As comfortable as working from home is, distraction around the house is a challenge that requires an employee’s immediate attention. From kids running around the house to your pet craving for a walk outside, managing these situations is vital to ensure consistent productivity and utilization of time.
- Hang a ‘Do not Disturb’ sign outside your workroom. Ensure that your family members are aware of your working hours and sensitize them about the necessity of not being disturbed during work hours unless there’s an emergency.
- Try to keep your working hours consistent, as much as possible, especially if you live with your family.
- It’s best to not make or take personal calls during work hours and stay away from IM apps. The more distractions you reduce, the better your productivity becomes.
- Do your best to finish pending household chores during the weekend, so that you’re ready to hit the ground running on Monday and continue the streak throughout the week.
4. Fear of Missing Out (FOMO)
A bitcoin-boom inspired jargon, FOMO or Fear of Missing Out is equally applicable when it comes to remote working. A perceived state of psychological distress, FOMO is the result of a lack of communication that is prevalent in work from home scenarios. Communication between a well-oiled team is vital, but it becomes a whole new ballgame when the team is spread off-site and communicating electronically. Granted that the presence of virtual conferencing, IMs, video calls, etc. has made it much easier to communicate, but scheduling such meets for the right reasons is an art.
- Unlike in an office, remote staff could easily get bored staring at the computer screen and typing away at the keyboard all day. The lack of a functioning and visible staff in the background can be demotivating at best and disorienting at worst. This is why frequent team video calls are a great idea to keep the team members’ mojo alive and kicking. Such calls need not be always about work but lighthearted conversations and fun. This would act as a great stress buster while making the team members feel connected. An occasional video call at lunch during the weekend isn’t a bad idea either.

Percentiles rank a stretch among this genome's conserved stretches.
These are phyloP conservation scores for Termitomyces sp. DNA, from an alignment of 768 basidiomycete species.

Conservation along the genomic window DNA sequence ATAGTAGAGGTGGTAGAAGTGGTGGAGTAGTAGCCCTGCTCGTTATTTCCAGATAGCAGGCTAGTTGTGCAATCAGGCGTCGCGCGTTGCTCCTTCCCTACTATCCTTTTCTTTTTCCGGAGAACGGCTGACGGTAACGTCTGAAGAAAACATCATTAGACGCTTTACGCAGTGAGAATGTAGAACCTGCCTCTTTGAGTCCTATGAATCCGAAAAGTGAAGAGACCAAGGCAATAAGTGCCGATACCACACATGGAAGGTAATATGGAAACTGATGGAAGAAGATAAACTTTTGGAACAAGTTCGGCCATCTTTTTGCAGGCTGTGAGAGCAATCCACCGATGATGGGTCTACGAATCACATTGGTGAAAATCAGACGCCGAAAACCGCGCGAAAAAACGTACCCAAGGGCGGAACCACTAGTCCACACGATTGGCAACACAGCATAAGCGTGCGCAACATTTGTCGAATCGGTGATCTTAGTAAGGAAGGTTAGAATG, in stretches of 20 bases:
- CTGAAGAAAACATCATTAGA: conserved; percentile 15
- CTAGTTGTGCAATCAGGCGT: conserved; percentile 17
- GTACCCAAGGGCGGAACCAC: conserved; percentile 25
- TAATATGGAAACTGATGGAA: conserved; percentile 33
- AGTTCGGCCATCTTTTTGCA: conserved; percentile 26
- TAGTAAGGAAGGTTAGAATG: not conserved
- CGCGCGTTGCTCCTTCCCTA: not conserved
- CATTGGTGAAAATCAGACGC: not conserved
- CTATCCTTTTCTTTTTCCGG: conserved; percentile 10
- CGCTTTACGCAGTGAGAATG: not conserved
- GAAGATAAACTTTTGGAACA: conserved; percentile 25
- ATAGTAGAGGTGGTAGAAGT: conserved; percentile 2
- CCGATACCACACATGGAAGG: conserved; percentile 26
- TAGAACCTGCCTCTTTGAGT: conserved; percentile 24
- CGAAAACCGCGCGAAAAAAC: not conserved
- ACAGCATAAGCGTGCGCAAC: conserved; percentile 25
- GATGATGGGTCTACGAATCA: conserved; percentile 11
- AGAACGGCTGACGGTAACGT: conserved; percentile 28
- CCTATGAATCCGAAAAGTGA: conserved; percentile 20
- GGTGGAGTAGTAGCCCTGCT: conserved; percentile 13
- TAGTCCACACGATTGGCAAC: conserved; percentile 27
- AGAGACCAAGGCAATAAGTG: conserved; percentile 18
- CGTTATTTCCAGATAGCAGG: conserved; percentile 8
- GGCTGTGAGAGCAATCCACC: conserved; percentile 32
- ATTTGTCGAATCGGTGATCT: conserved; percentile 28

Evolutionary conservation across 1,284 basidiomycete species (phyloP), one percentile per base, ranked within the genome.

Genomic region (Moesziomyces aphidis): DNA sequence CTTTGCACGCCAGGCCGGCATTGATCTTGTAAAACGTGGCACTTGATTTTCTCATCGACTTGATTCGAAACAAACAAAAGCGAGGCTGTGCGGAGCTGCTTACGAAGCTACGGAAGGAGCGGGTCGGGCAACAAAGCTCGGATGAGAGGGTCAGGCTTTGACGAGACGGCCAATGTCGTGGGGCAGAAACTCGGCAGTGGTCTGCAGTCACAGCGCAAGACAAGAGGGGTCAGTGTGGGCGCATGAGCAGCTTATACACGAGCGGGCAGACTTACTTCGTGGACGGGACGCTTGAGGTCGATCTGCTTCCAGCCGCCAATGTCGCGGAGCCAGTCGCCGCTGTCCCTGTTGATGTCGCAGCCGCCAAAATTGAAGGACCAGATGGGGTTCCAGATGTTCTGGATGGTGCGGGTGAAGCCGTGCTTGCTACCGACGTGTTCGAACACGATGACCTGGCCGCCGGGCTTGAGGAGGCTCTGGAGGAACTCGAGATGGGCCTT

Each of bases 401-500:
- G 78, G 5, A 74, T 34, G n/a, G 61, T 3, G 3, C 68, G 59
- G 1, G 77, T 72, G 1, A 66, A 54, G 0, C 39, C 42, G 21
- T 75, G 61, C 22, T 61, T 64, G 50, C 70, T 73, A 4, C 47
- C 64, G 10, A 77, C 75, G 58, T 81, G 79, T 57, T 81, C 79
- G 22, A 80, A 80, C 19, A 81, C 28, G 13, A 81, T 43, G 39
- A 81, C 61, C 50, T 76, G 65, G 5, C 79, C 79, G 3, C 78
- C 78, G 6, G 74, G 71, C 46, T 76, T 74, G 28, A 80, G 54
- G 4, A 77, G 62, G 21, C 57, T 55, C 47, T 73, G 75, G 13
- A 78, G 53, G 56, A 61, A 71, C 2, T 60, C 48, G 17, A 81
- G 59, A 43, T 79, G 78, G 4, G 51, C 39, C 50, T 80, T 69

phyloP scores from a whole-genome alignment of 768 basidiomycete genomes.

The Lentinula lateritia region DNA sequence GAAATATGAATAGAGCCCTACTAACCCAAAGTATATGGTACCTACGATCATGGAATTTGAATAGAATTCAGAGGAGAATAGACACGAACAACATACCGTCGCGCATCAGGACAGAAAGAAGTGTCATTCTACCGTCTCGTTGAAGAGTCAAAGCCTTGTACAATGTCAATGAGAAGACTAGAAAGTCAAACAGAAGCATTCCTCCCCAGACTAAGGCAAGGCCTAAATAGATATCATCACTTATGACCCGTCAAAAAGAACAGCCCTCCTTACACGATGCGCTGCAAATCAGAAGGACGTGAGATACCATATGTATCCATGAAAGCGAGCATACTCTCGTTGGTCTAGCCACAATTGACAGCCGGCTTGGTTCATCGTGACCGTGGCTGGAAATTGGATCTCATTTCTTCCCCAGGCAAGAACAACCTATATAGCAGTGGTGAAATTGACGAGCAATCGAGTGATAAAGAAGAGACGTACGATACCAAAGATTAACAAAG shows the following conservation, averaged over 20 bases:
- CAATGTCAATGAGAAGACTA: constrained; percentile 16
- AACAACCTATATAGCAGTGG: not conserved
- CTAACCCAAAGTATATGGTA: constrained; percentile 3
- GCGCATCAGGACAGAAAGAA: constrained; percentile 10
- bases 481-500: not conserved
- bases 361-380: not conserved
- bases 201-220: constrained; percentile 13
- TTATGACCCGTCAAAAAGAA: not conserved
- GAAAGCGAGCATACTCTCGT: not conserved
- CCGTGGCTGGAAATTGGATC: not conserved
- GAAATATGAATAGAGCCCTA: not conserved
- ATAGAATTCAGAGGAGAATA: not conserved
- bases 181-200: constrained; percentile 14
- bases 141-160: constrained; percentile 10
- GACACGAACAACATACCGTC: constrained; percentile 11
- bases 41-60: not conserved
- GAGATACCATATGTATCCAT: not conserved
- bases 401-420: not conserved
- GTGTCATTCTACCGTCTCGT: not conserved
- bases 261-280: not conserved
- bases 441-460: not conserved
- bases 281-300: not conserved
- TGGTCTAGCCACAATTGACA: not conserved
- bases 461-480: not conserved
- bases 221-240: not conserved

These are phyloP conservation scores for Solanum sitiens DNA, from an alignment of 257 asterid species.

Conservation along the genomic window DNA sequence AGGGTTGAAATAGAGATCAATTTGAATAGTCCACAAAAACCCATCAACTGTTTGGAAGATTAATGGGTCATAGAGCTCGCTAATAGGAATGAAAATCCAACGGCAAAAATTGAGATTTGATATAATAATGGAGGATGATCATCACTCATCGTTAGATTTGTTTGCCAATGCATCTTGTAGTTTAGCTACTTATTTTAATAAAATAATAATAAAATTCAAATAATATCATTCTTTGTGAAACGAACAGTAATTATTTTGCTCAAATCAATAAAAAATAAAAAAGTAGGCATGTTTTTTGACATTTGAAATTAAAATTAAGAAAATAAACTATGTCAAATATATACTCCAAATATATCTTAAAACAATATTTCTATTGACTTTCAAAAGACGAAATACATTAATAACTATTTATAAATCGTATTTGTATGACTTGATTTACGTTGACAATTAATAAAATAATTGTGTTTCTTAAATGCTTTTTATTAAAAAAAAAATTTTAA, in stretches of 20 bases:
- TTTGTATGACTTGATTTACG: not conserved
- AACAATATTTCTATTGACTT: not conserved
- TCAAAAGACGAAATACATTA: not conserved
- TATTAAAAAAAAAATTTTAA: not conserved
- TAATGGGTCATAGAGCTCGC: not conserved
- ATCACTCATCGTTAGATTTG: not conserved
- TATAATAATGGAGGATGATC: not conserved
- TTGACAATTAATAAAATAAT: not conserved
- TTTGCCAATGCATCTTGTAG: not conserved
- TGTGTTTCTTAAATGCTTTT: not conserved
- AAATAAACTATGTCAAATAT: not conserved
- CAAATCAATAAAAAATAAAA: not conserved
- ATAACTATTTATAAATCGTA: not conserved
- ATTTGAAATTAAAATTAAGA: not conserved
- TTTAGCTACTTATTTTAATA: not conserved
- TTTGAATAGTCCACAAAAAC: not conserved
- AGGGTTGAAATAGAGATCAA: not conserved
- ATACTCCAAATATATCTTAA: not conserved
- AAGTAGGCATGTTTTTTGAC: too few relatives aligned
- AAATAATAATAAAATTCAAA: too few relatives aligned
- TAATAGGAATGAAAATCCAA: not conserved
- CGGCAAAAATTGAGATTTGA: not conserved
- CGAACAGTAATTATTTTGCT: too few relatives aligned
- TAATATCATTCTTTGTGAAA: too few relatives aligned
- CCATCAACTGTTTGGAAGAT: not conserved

5. Time Zone Turns Into The Twilight Zone
Ever had the misfortune of experiencing jet lag? It’s not a pretty feeling and for the most part, it just feels nauseating. This is exactly what you might feel if there’s a time zone difference between your team and other departments and it upends your fixed routine. Severely disrupted communication and proliferation of misinformation are some other side effects that effectively ruin your work, your team, and the overall organizational zen.
- Flexible work timings are a wonderful way to ensure that the remote staff stays in sync with the other teams and the main office. This enables the ‘work from home’ employees to manage their work time, without having the feeling of being burnt out. To make this happen, remote workers need to get out of the fixed-time routine. Being at home and without the stress of commuting, creating such a flexible mindset isn’t that hard, especially for one who might have a teammate who also happens to be in the same time zone. It’s all about focus, determination, and motivation.
Well, these were some of the most common issues of remote working and how to manage them from both an employee and an employer’s perspective. Now, it’d be a good idea to sit back and delve on how hiring remote staff would benefit your business, especially during these trying times. Besides a few downsides, remote working is a new reality, and if you know who you want, which work you want for, and from where to hire remote staff, then you are pretty much set for a low-cost, high-yield business operation.